Create a free profile to get unlimited access to exclusive videos, sweepstakes, and more!
Exclusive First Look: Rob Sheridan's new cyberpunk Vertigo title High Level
The opening pages of Rob Sheridan’s new Vertigo comic, High Level show its lead character stumbling on the Bible once and casually dismissing it, making clear this world is very different than the one we know.
This brief sequence establishes two big things about this world: that Christianity is a foreign concept and that many of the popular institutions of our current world are gone; and it introduces the themes about the systems of power, control, and manipulation that benefit the few at the expense of the many, which will be explored in this opulent, cyberpunk chronicle that features one of the more impressive world-building first issues you’ll read. SYFY WIRE has the exclusive preview of High Level #1, out in comic shops this Wednesday.
In this latest Vertigo 25th Anniversary relaunch, the first six-issue arc is structured as the classic adventure story, introducing Thirteen as the protagonist, disconnected from the main powers of the world. Described as a scavenger and cultural archeologist, she is forced to deliver a child messiah named Minnow to High Level, where the top of the food chain exists.
“It’s Harry Potter, Lord of the Rings, and Zelda, and the first arc is a journey, realizing the path forward is not to only look at yourself and your own interests, that we’re all in this together,” Sheridan explained. “The further it goes, we’ll get closer and closer to the center of powers and as that happens, you’ll see how that changes the story as the old centers of power changes society. Through the lens of Thirteen, we’ll see how different that is from (her home) Onida. After issue #6, things get really weird.”
The concept for High Level began during a period of time when Sheridan was at a crossroads in his life. Sheridan served as the art director for Nine Inch Nails for 15 years and developed the mythology with Trent Reznor on NIN’s fifth studio album, Year Zero, which included an alternate reality game. In 2014, Sheridan stepped away from creating worlds for the band, and traveled around the country in an RV with his then girlfriend, now wife, living a minimalist life, wondering what life would be like if the climate apocalypse happened and would render current technology useless.
“Then, mass migrations would follow and eventually wars, causing huge disruptions to society,” Sheridan continued. “You could see how that would violently interrupt the progress of technology. When everyone has to move because the climate is tumultuous and it destroys infrastructure, the cloud ceases to exist because it’s rooted in physical structures on the ground and requires power grids.”
“If we swipe away technological progress, and have people rebuild it from scratch, using bits and pieces, some of it is more futuristic than it is now, some of it is more primitive, helping create a more tactile type of technology like the 80s retro-futurism like Blade Runner or Total Recall where many things envisioned in the future were wrong, but also so much of it was right."
The initial plan is for an 18-issue big picture story, with nearly each issue visiting a radically different place and/or society. The first few issues show a Mad Max / Bordelands-type society, but by the time the first arc ends and the second begins, Sheridan says the series will morph into hard science fiction because the citizens of High Level live very differently than those in Onida, and that allows the art team of Barnaby Bagenda and Romulo Fajardo Jr. (who last worked on Omega Men) to seduce the reader.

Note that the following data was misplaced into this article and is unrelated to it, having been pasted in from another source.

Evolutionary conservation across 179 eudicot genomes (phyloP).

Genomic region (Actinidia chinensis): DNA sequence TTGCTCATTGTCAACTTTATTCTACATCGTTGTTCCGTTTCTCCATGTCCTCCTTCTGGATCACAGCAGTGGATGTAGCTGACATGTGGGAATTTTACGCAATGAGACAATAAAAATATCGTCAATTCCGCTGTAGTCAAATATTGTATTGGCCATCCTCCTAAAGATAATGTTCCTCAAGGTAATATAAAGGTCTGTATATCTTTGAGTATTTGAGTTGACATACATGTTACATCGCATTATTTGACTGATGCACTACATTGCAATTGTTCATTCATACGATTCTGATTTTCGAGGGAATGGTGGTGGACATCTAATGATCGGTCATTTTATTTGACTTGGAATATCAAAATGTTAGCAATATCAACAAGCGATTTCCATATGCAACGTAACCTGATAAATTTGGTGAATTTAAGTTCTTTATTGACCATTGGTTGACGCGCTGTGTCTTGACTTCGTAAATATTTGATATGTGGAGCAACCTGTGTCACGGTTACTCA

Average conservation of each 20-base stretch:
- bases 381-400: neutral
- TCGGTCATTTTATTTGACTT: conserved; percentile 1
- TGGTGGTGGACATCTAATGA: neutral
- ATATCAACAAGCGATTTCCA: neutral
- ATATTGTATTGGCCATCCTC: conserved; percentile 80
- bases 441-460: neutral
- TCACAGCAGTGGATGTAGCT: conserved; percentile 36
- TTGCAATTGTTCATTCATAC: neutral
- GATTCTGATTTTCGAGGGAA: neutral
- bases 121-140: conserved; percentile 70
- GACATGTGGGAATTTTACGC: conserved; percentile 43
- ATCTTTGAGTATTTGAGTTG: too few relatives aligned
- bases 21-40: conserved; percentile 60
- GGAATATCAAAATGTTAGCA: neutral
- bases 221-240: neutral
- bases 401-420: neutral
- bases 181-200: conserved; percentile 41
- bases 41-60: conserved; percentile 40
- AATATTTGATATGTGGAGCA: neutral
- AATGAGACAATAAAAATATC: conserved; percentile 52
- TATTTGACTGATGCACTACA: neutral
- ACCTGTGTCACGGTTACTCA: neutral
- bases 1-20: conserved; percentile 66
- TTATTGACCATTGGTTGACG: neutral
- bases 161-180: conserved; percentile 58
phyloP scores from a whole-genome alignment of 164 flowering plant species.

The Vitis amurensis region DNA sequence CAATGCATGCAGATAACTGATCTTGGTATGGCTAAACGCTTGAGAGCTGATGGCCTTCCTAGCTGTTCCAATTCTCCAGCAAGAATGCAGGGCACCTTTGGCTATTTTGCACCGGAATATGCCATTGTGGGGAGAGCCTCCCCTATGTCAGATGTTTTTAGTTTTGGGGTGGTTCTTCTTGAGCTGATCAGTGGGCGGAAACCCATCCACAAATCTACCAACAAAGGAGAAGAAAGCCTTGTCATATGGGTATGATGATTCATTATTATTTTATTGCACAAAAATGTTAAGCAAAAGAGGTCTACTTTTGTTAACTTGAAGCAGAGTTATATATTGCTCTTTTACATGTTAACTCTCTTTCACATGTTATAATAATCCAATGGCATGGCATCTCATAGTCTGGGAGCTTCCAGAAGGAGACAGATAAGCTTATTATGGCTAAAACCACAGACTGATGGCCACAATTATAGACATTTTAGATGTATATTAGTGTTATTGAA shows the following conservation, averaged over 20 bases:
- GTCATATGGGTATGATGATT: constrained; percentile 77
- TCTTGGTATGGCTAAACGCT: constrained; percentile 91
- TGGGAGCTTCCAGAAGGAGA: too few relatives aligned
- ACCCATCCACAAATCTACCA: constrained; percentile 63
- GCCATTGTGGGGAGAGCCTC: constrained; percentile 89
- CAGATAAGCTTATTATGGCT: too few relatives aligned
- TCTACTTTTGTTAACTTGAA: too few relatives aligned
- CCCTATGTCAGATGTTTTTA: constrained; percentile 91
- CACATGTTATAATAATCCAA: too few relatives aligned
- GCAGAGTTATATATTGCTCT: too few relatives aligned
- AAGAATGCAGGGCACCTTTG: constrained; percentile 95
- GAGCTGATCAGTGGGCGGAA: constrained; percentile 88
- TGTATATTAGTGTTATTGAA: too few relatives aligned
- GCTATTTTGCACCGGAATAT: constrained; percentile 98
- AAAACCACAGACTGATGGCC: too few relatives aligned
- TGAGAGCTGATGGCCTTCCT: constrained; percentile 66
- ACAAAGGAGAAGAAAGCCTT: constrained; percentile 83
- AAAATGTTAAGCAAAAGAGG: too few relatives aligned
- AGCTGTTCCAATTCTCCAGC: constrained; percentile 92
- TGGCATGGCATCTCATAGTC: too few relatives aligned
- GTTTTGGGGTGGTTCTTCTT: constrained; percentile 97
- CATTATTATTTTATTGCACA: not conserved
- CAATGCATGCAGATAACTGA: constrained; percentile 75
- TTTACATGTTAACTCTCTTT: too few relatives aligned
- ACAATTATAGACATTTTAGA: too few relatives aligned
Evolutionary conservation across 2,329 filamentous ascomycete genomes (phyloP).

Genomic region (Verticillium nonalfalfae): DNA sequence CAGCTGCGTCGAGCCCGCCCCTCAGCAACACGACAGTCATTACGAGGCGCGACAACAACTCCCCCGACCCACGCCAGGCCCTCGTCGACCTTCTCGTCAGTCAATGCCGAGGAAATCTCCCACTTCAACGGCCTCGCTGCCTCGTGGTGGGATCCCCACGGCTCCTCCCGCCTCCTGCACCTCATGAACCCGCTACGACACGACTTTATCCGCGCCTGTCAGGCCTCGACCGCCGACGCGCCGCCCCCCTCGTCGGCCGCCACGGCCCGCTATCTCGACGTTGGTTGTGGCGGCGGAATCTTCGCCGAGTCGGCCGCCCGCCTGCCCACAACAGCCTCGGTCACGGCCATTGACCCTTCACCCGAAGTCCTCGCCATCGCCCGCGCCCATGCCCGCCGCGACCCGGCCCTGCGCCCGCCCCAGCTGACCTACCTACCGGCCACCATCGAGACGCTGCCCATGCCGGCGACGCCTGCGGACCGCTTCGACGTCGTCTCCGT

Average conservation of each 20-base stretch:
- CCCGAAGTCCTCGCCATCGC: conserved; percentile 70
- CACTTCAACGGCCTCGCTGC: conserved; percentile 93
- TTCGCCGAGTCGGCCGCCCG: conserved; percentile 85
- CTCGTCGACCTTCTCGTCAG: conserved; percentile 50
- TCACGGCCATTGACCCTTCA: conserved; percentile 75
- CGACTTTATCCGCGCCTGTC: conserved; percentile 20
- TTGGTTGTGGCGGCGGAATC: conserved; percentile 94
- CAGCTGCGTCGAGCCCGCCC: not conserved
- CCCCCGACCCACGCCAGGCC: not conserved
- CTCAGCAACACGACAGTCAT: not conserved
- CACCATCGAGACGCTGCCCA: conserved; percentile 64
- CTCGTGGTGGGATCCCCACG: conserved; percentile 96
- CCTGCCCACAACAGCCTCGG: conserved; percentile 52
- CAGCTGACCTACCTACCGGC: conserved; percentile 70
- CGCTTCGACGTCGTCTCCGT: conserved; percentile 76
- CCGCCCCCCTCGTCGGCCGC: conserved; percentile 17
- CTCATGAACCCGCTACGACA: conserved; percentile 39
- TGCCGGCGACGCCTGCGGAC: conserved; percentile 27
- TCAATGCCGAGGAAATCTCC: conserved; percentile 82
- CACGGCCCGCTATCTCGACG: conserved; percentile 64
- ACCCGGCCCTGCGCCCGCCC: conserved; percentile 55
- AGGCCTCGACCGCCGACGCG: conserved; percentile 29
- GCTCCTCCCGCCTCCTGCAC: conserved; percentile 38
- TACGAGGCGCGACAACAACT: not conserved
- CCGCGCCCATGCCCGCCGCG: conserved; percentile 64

Bagenda and Fajardo’s artwork benefits from the lack of inks, giving the interiors a unique painterly punch that makes it stand out from the typical Vertigo palette, instead looking closer to European imported comics. Every page and panel could be cover art, and every detail and margin is loaded with storytelling that would otherwise take too much time to tell in captions.
Readers may notice a few key elements in this first issue. Yes, it’s a futuristic world, and a certain sense of dystopia, but there is the absence of alien life in this future. That does not mean that strange things haven’t been created out of the repurposing of technology with genetics. The other significant thread is the mystery of what happened between the present day and the world Sheridan and Bagenda have imagined together.
“We’re seeing this through Thirteen’s eyes,” Sheridan says of his story, “She doesn’t know the history of the world. There’s only oral histories and what Thirteen will learn through books. She’ll learn things from other people and she has a cobbled idea of what the past was. In High Level #3, Thirteen tells Minnow about where she’s read about conflicting versions of America that she’s read about. It is sometimes described as this prosperous beautiful land of freedom and opportunity. Other times it’s described as tumultuous place of oppression and hate.”
“Thirteen will never have a crystal clear view of what really happened. Other people she meets along the way will know more than then her, but I want to keep it largely a mystery because we are seeing this story unfold through her eyes. But we’re going to give the reader bits and pieces of it to bring it together in their mind.”
Read SYFY WIRE’s exclusive five-page preview of High Level #1 and then check out the entire issue when it hits your local comic shop February 20, for $3.99. The standard cover is by Guillaume Hospital and the variant cover is by Francesco Mattina.
Subscribe *here* on Apple Podcasts (also available wherever you get your podcasts)